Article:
This trend has made it difficult for those of us who were trained to focus our ministry on two things: Winning the Lost and Preaching and Teaching the Word of God. Paul told Timothy “preach the Word, in season and out of season” and “do the work of an evangelist”. He said that faithful Pastors “that rule well should be worthy of double honor, ESPECIALLY THOSE WHO LABOR IN THE WORD AND TEACHING”. The word labor is “kopios”-which means “work to the point of exhaustion”. Shallow teaching doesn’t require that! There was a time when such ministry was held in high esteem, and God’s people could not get enough of it! But now those who appreciate that are few and far between. There is an important truth in Scripture that we have forgotten. Hebrews 13:17 “Obey them that have rule over you, and submit themselves: for they watch for your souls, as they must give an account to God, so that they can do it with joy, and not with grief: for that is unprofitable for you!”. The word “obey” is the word “peitho”-means “to trust, look to for direction”. There is teaching and preaching for “little lambs”; There is meat and the deep things of God that God’s people need to be kept from being “swept away by every wind of doctrine”. There needs to be a balance. Pray that I will learn to find that balance. I must preach what God leads me to preach. I must teach what God leads me to teach. But it is my goal to edify my people, and their needs, at the time. I heard Haddon Robinson, the great Homiletics teacher. He was invited to preach at a students Church. He asked him to preach on John 14:1-3. He said he prepared a very good exegetical Bible study on that text. He taught it. Afterwards he felt that the audience of older folks just wanted to hear about heaven and its comforting hope for people that were about to be going there. He said, “I should have sensed that and adjusted my message accordingly”. We need preaching and teaching that comes to the ankles; to the knees; to the waist; over our heads, enough to swim in. It just has to be at the right time. Lord I have that “Pastor’s heart, you gave me that! I need you to feed me both your knowledge and wisdom on how to share it.

 Posted by at 2:21 pm

“Dorian Gray: Portrait of A New Creation?”.

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Jan 262020

PASTOR’S PERSPECTIVE: “Dorian Gray: Portrait of A New Creation?”.  By:  Ron Woodrum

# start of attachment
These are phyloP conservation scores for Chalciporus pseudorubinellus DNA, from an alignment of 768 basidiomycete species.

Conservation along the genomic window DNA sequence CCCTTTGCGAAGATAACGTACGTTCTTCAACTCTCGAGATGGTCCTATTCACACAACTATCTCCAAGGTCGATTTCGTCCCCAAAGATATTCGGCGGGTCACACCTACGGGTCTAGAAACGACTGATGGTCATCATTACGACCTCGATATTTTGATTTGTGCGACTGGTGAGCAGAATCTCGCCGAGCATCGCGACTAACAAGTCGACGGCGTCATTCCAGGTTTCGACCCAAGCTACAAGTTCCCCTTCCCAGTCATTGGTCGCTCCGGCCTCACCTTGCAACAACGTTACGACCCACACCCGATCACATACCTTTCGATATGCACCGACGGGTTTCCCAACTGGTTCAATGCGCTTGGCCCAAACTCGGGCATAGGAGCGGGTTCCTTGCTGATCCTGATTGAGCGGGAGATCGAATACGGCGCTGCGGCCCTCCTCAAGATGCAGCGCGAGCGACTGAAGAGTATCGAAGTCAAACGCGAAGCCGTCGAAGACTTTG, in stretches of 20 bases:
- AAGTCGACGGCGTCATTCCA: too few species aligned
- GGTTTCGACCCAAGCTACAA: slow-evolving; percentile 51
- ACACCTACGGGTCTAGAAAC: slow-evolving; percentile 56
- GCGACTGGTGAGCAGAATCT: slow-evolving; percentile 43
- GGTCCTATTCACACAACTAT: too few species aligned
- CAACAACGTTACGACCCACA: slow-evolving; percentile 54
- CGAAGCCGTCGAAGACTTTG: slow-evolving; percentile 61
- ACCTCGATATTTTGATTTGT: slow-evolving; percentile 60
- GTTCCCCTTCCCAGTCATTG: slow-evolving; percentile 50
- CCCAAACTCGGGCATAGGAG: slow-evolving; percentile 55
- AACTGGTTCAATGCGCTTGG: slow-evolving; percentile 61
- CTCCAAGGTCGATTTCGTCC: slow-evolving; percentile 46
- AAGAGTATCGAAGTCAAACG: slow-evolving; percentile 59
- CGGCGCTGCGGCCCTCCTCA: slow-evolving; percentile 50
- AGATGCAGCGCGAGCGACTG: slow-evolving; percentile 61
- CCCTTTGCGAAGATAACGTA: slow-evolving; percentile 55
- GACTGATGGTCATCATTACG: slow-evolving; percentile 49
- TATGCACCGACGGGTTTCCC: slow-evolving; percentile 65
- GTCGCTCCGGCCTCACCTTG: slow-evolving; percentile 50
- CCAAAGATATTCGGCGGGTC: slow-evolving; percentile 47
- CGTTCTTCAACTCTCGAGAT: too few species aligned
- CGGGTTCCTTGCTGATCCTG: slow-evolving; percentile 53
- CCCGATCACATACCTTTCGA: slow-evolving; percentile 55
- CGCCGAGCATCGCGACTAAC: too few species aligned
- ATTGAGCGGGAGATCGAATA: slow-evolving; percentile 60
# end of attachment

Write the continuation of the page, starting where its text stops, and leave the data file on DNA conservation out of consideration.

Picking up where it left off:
In his book, Death In The City, Francis Schaeffer, in 1969, saw with an accurate prophetic eye, what we are living out today. He begins his book with these words-“We live in a post-Christian world!” He details the enormity of what this means, and then says, “Do not take this lightly! It is a horrible thing for a man like myself to look back and see my country and my culture go down the drain in my own lifetime”. He declared the West was in the process of abandoning its spiritual heritage and is now wallowing in sin, immorality, and apostasy. (I would love to hear his opinion of where we are today). He continued, “The only perspective we can have of the post-Christian world or our generation: an understanding that our culture and our country is under the wrath of God. This is serious business. Do you think a country can throw away its Christian base and remain as it has been? Jeremiah would say, ‘you should be crying!’ “ Ravi Zacharias has picked up the mantle of Schaeffer, and in his book Deliver Us From Evil, warns of the same calamity, and tries to show us how to recover from this Evangelical disaster, though he is not optimistic that it will happen. In that book Ravi names one of the popular influences that contributed to the collapse of the Christian moral point of view. It is the book by Oscar Wilde titled The Picture of Dorian Gray. The book was written in 1890, but it still having a detrimental effect upon our culture. Zacharias says, “If there is an image that mirrors the mind of the West today, it is strikingly reflected in… The Picture Of Dorian Gray“. This familiar story describes an exceptionally handsome young man so physically captivating that he drew persistent and awe-stricken adulation of a great artist. The artist talks him into being the subject of a portrait, saying he had never seen a face more attractive and pure. When the picture is done and presented to young Dorian, he is so fixated and enraptured with his own looks that he expresses the longing to live any way he pleases, utterly abandoned to any passions and desires, without restraint, and without consequences! Any disfigurement from such a dissolute life, he wished would mar only the picture, leaving his pristine face unblemished! Like Faust of old, Dorian gets his wish granted. He launches off into a life of uncontrolled wickedness. The details of the novel shocked the Victorian culture of the 1890s both in England and France! He plumbed the depths of sin and wickedness, sensuality and even murder! All his vices left his physical appearance completely untainted. One day, he encounters that portrait he had hidden away, only to discover it bore the horror and scars of a life scandalously lived! Being afraid that someone else might see the portrait, and discover his hidden life, he buried it among goods he kept in the attic. But one day, his artist friend discovers it. Overcome with grief the artist confronts Dorian and implores him to turn from his wasteful life and seek God’s forgiveness! The artist tells him, somewhere it says, “Come let us reason together. Though your sins be as scarlet, they shall be white as snow. Though they be red like crimson, they shall be white like wool.” In a fit of rage Dorian grabs a knife and kills the artist, silencing his convicting voice! The story reaches an emotional climax when, Dorian, no longer able to stand the indictment of the picture, reaches for the knife once more to destroy the portrait and remove the only visible reminder of his wicked life! The moment he thrust the knife blade into the canvas the portrait returns, miraculously, to its pristine beauty, and Dorian Gray himself lay stabbed to death on the floor. The ravages that marred the picture now disfigured his own countenance that he was unrecognizable to the servants who heard the scream of death and came rushing in to help!